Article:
We use a relatively simple calculation to dilute primers to a final concentration of 10 uM as shown starting with the primary primer concentration of 1 micro-grams (ug)/ micro-liter (ul). It requires that the molecular weight (MW) of the primer is known and should be provided along with the primer.

1 ug/ul  *1umol/MW (ug) *10E6 ul/l  = concentration umol/l which equals  uM

A primer with the final concentration of 200 uM will be diluted by adding 1 ul of the primer to 19 ul of water for a final concentration of 10 uM. This is our working concentration for PCR. For a final concentration of 0.8 uM, 2 ul of the forward and reverse primer are added to a 25 ul reaction whereas 8 ul of each would be added to a 100 ul PCR reaction.

Primer concentration is one of the more important variables to consider when optimizing a PCR reaction. Concentrations greater than 1 uM could often lead to primers annealing along non-target regions and the generation of false products.  Insufficient concentrations of either primer could result in little or no amplification.

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Guidelines for Optimizing PCR: Introduction

The Polymerase Chain Reaction (PCR) is one of the more utilized protocols in the genetic sciences. The development of PCR has allowed researchers to amplify a specific region of genomic DNA. It has made it possible to amplify millions of copies of DNA. PCR applications have expanded to include sequencing, fragment analysis, real time PCR, chip arrays and other techniques. Although the design of many of the new technologies differs from basic PCR, they all use the same principle to amplify DNA.

The PCR procedure itself has changed little over the years. However, better polymerase enzymes for catalyzing the process have been developed. The thermocycler for heating and cooling has even been improved. PCR reactions consist of a premix composed of deoxynucleotides (dNTPs) to supply the necessary bases and Taq polymerase to catalyze the reaction mixed in a buffered medium. Then a template and markers (forward and reverse primers) are added. The template is the DNA to be amplified. The markers determine what region is amplified. This soup is then placed in a thermocycler to be heated and cooled which causes the DNA to be amplified.

One of the more difficult issues with PCR is to ensure that only a single region of DNA is being amplified so that copies of that region only are all that is produced. This requires adjustments in the PCR mix and in the thermocycling conditions to optimize the reaction. Secondary products often result when PCR conditions are not fully optimized. It is particularly important in fragment analysis applications when multiple groups of primers are added to the same mix in order to amplify different regions together in one reaction.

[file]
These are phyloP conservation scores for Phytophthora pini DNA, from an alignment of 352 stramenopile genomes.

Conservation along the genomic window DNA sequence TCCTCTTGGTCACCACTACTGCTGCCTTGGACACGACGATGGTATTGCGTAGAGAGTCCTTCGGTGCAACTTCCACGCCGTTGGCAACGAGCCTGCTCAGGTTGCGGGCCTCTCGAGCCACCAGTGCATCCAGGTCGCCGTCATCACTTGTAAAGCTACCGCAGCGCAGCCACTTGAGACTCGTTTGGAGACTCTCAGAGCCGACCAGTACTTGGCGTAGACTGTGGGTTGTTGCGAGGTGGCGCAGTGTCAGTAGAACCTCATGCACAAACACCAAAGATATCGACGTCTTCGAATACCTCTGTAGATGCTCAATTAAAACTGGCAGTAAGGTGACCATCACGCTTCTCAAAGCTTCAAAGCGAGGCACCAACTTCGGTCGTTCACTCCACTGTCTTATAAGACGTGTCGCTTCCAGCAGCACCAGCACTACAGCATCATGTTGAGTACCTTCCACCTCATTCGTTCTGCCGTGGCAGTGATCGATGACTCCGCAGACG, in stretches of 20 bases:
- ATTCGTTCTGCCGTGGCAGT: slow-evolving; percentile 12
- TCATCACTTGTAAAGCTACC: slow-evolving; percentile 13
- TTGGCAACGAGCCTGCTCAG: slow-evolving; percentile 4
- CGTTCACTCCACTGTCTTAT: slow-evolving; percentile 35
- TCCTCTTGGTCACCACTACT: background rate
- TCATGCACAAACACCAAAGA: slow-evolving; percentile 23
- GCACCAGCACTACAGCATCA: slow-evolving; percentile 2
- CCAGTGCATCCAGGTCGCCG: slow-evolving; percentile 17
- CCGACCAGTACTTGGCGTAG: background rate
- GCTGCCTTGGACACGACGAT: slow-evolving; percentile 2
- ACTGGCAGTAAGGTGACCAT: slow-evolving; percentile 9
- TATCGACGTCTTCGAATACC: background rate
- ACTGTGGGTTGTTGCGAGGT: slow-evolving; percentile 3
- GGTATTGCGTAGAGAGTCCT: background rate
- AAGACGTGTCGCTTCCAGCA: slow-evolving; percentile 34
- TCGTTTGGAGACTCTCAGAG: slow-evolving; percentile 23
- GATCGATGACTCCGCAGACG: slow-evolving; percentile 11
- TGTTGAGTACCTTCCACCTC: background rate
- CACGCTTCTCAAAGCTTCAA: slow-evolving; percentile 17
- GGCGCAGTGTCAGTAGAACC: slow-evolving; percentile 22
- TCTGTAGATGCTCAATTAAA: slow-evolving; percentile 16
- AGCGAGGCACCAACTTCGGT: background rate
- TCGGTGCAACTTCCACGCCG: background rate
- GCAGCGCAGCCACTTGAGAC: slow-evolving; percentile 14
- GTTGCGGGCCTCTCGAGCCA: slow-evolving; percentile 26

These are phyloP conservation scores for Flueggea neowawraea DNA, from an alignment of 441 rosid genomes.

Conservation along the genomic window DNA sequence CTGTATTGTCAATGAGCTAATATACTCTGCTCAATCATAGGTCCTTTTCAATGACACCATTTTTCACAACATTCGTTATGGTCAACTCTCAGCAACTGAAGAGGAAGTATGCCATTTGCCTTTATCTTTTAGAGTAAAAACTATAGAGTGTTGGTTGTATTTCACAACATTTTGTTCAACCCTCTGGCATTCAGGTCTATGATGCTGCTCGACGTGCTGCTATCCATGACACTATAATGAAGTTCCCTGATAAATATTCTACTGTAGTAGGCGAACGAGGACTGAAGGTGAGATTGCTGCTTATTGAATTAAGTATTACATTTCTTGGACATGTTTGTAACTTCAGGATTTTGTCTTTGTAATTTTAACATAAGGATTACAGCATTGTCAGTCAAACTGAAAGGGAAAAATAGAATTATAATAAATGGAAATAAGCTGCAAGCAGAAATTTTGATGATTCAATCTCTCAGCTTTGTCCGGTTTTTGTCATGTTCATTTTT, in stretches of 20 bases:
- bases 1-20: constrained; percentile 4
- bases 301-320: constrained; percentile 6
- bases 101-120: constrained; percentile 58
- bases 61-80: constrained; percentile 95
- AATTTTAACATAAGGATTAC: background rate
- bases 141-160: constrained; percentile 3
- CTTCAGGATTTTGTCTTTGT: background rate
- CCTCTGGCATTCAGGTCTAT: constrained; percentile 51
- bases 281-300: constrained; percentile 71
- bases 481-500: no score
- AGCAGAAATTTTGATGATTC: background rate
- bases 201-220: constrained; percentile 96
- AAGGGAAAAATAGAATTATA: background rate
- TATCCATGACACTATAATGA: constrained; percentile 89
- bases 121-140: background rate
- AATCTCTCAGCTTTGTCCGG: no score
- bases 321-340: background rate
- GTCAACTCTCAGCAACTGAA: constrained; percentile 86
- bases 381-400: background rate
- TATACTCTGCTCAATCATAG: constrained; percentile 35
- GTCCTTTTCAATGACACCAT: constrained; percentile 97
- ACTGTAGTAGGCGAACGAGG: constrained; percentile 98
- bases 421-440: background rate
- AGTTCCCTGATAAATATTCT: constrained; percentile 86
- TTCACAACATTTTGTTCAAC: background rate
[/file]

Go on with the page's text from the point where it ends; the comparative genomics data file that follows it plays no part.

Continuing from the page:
Variables in PCR Optimization

A typical PCR cycle is shown in Figure 1. The template and markers are added to a buffered solution containing Taq polymerase and dNTPS before the mixture is placed in the thermocycler. It is also important to note that the buffer includes magnesium chloride (MgCl2) as a necessary co-factor. A common cycle for PCR includes the denaturing step, the annealing step, and then the extension. The mix is first heated to approximately 95 C to denature the double stranded template. This opens up the DNA for the markers and Taq polymerase. After heating, the mixture is cooled to allow the markers to anneal to the complimentary region. Finally, the mix is heated slightly for extension. During extension, the polymerase moves along the template DNA incorporating dNTPs to produce a complimentary copy of the template. At the end of one cycle, an identical copy of the desired region is produced as a small PCR fragment. The newly produced fragment and the original template both function as template DNA for the next cycle in PCR amplification. After 25 cycles, millions of copies of a given region are produced and used for further study.

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Once PCR amplification is complete, the PCR fragments can be tested for purity using agarose gel electrophoresis. Including a standard ladder with known fragment sizes provides an indication of the size of the amplified product as shown in Figure 2. Once PCR conditions are well optimized, the PCR product should appear as a clean single band. The presence of smaller secondary bands sometimes results from mis-priming when the PCR is not completely optimized. It is possible to gel purify a product by cutting the desired band from the gel and isolating the DNA using a commercial kit. However, even a single band can mask the presence of a secondary band. It is important to have a single clean product, particularly for additional testing such as automated DNA sequencing.